The European Court of Justice's (ECJ) decision in Placanica on the lawfulness of restrictions in Italian gaming law has generated a lot of comment on the gambling markets in Europe. However what implications does the judgment really have in the liberalisation of the market for gambling services?
There has been much said about the implications of the ruling in Placanica. Certain organisations are hoping that the European Commission use the ruling " to press ahead with its efforts to open the gaming market. Some however view the ECJ's ruling as putting a "final nail in the coffin of the state-monopoly model in the gambling sector…". Against this are those commentators who have suggested that the ECJ's judgement in fact consolidates and enhances the practise of restricted markets.
The European Commission recognises the laws of Member States, while pursuing public interest objectives, vary considerably and often lead to unlawful barriers to the freedom to provide services and the freedom of establishment. However on a political level, the Commission appears to consider (quite realistically) that the likelihood of any legislative liberalisation is remote. Indeed it is at pains to emphasise that any potential court action against Member States in relation to unlawful barriers does not have any implications for the liberalisation of the market for gambling services generally.
In Placanica, to a large extent the ECJ follows its previous rulings in Zenatti, and Gambelli. However, the judgement is stronger in certain respects.In Gambelli the ECJ ultimately left it for the national court to decide whether the Italian gaming rules were discriminatory against non-Italian operators. However, in Placanica the ECJ simply decides that, independent of the question of discrimination, the licence restrictions go beyond what is necessary in order to achieve, what the ECJ considered to be, the legitimate objective of preventing criminal activities in the sector. In the absence of a procedure for the award of licenses that is open to operators who have previously been unlawfully barred, operators cannot be sanctioned in Italy for operating without a licence.
However, the ECJ then re-affirms its ruling in Zenatti and Gambelli that restrictions on the number of operators can be justified, to the extent the restrictions reflect a concern to bring about a genuine reduction of gambling opportunities and to limit the activities in that sector in a consistent and systematic manner. The ECJ does note that the aim of increasing tax revenue (one of the Italian aims) cannot justify a restriction.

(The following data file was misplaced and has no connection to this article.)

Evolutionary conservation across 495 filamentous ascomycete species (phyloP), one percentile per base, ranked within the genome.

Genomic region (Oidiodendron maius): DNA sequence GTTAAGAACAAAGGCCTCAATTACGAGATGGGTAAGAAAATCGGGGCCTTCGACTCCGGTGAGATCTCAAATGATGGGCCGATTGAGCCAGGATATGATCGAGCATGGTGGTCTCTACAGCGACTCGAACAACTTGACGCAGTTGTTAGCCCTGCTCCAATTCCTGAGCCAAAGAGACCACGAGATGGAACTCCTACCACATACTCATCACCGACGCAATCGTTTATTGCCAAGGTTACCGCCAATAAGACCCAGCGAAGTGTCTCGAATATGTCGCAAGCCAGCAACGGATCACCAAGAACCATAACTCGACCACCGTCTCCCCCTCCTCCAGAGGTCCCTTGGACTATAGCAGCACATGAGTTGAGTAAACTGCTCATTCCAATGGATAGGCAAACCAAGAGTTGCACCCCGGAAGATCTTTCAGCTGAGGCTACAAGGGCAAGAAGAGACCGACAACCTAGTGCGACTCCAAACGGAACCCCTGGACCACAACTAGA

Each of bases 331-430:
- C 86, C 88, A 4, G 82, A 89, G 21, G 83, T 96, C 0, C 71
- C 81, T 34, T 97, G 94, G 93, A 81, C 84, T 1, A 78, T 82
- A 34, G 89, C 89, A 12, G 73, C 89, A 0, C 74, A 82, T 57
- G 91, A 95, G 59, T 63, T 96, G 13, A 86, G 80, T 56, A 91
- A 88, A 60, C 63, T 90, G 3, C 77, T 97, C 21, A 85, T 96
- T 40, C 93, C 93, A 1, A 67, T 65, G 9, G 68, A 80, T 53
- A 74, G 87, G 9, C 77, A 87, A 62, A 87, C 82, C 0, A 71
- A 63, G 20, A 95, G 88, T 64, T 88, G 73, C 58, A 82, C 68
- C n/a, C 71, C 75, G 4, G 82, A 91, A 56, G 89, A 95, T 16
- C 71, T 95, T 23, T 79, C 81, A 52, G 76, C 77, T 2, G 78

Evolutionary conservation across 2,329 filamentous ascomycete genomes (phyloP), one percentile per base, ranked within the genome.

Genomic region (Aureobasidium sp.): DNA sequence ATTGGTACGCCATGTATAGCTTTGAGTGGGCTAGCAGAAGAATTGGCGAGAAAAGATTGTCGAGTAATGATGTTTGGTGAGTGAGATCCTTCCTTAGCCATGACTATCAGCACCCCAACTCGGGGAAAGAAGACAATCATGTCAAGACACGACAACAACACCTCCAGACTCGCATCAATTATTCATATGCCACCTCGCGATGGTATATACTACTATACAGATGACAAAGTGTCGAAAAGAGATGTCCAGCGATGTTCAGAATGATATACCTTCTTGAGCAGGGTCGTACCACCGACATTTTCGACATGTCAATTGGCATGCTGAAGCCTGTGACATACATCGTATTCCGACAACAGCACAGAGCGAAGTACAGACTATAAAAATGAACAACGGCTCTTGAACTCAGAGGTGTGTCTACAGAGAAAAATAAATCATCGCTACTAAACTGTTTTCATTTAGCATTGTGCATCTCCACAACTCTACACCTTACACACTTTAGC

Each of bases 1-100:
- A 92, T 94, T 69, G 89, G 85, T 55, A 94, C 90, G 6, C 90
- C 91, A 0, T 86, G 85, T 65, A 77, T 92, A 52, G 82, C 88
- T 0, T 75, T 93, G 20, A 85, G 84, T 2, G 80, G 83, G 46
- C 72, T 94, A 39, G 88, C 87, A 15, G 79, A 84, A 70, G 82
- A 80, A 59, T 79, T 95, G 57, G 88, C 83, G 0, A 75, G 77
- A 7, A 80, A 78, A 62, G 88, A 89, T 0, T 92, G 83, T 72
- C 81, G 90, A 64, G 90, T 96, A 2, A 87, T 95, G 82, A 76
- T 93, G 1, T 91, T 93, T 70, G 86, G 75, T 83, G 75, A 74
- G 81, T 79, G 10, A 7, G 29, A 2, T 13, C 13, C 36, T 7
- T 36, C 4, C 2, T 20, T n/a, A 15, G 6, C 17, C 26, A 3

However, the ECJ does recognise the objective of preventing the use of betting and gambling activities for criminal or fraudulent purposes. It remarks that "it is possible that a policy of controlled expansion in the betting and gaming sector may be entirely consistent with the [legitimate] objective of drawing players away from clandestine betting and gaming": and further, that a licensing system "may constitute an efficient mechanism enabling operators active in the betting and gaming sector to be controlled with a view to preventing the exploitation of those activities for criminal or fraudulent purposes."
Conceptually it is rather difficult to reconcile "controlled expansion" with a reduction in gambling opportunities - it almost provides a Member State with the necessary terminology to cloak what otherwise could be viewed as protectionist or revenue raising measures.
It remains to be seen how "possible" it is for a Member State to justify such a policy before the national courts and before the ECJ, particularly should the Commission proceed with its infringement actions or should a national court refer the matter to the ECJ for guidance.
It also remains to be seen how the ECJ's comments can be reconciled with those in Gambelli, that "[I]n so far as the authorities of a Member State incite and encourage consumers to participate in lotteries, games of chance and betting to the financial benefit of the public purse, the authorities of that State cannot invoke public order concerns relating to the need to reduce opportunities for betting in order to justify" measures that would otherwise restrict the freedom of establishment/to provide services.
In Placanica the justification was proffered almost as an after-though and the cynic may wonder whether the ECJ is, almost without precedent, offering a helping hand to those Member States currently defending their regulatory systems before the Commission.
On balance, the ECJ's ruling in Placanica probably offers more comfort to a Member State looking to insulate its national market from competition than operators looking to expand across the EU. The ECJ once again shows a great deal of deference to governmental policy objectives in relation to gaming and appears to expand the possible justifications that can be asserted to justify what would otherwise be unlawful restrictions.